• Sometimes the radio signs mention that texting tickets can be $159+ so they aren't worth it.
  • There are texting tickets.
  • Pedestrians have to stop, push a button and wait for the green walky guy at random sections of sidewalk/driveway. 
  • Finding apartments is treacherous and include none of the utilities (not even sewage, people!)
  • Cell phone plans count the minutes of incoming calls in addition to outgoing calls.
  • You can have internet at home without owning a home phone.
  • Light bulbs. What can I say, you are completely different!

    • Meanwhile 880 is still a potholed ghetto highway, to be avoided (even though I live right off of it now).
    • Those precarious radio stations, like 92.3, still change every other week, while KFOG still thrums acoustic sunrise and sunset on Sundays and KZSM goes crazy about the blues every Friday night.
    • Happy revelers fly kites, play music and dance in the parks of San Francisco to celebrate spring.
    • My old good friends are still my good friends, even though it's been years since we've kept in touch regularly.
    • Peaceful moments are still peaceful moments. 

    Right now the sun's setting in our living room, streaking it shades of yellow and deepening orange. Rowan's asleep in his swing, which swishes rhythmically. Kids squeal in play and kick around a soccer ball down at the park across the way. Blackbirds and wrens chirp. I'm rocking in the glider and typing, about to get myself some tea.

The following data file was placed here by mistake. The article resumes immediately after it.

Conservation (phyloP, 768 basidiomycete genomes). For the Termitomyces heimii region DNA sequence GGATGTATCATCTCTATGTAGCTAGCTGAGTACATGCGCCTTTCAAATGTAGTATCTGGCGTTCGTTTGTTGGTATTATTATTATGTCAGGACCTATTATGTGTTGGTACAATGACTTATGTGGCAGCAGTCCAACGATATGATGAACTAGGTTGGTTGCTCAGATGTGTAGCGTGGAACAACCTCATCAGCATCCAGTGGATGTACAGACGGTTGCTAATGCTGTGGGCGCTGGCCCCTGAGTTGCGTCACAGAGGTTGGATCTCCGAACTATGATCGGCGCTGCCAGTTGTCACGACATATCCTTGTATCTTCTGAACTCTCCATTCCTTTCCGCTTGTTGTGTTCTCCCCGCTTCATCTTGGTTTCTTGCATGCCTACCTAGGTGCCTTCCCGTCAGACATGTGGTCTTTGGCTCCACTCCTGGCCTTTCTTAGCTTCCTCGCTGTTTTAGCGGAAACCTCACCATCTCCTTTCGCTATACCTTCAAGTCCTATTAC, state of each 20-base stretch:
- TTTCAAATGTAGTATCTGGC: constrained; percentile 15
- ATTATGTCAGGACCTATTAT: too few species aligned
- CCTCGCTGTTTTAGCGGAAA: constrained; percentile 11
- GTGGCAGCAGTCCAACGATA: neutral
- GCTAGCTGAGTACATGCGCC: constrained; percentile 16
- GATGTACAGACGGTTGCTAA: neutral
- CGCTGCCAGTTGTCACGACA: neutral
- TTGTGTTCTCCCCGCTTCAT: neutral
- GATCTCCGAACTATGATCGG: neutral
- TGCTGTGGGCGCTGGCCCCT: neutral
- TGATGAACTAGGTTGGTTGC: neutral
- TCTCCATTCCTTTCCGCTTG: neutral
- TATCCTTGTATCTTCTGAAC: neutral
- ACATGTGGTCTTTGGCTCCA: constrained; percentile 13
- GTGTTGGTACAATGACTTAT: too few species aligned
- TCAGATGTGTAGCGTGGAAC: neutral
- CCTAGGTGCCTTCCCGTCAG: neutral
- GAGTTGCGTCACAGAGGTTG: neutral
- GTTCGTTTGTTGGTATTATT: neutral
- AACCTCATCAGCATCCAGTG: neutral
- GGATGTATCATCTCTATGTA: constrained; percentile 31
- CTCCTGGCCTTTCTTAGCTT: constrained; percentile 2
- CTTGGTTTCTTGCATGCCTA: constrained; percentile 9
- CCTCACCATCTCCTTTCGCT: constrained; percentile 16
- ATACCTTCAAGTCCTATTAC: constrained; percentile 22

on moving.

    After being here four months, we finally found an apartment and moved into it. This meant rediscovering everything that had been in boxes in my aunt’s garage for the past 3.5 years. And the stuff we’d carried with us from Chile. Not to mention packing and unpacking the stuff we’d accumulated since (re)arriving to California. 
    Anyway. During all this unpacking, I opened several old journals. Many starts lasting fewer than days with some tome-like miracles thrown in. I flipped through and read an entry here, a soppy digression there. At every new journal beginning and often in between, I lament the lack of storyline. What happened after August 23, 2005, and before January 7, 2009? Even though huge gaps glare at me from my past, I’m generally, momentarily, fascinated by what’s been noted. I feel like I’m snooping a peek into somebody else’s life. Have you ever felt like this looking back at your own writing?  
    So, what’s happened since December 2, 2010, since we entered the States. Even though I feel the urge to somehow fill in the blanks, I know the blanks aren’t all that interesting. A bulleted list can’t penetrate the psychology of a timeline. So, I start here. We are now three in our own place, and it feels good. 
    We have internet now, and that feels great. Let’s just say I’ve missed you all so much. Thank you for your lovely notes, comments and mail. I so look forward to catching up in the coming weeks. 
    Do you keep a journal? Regularly? And how do you manage it?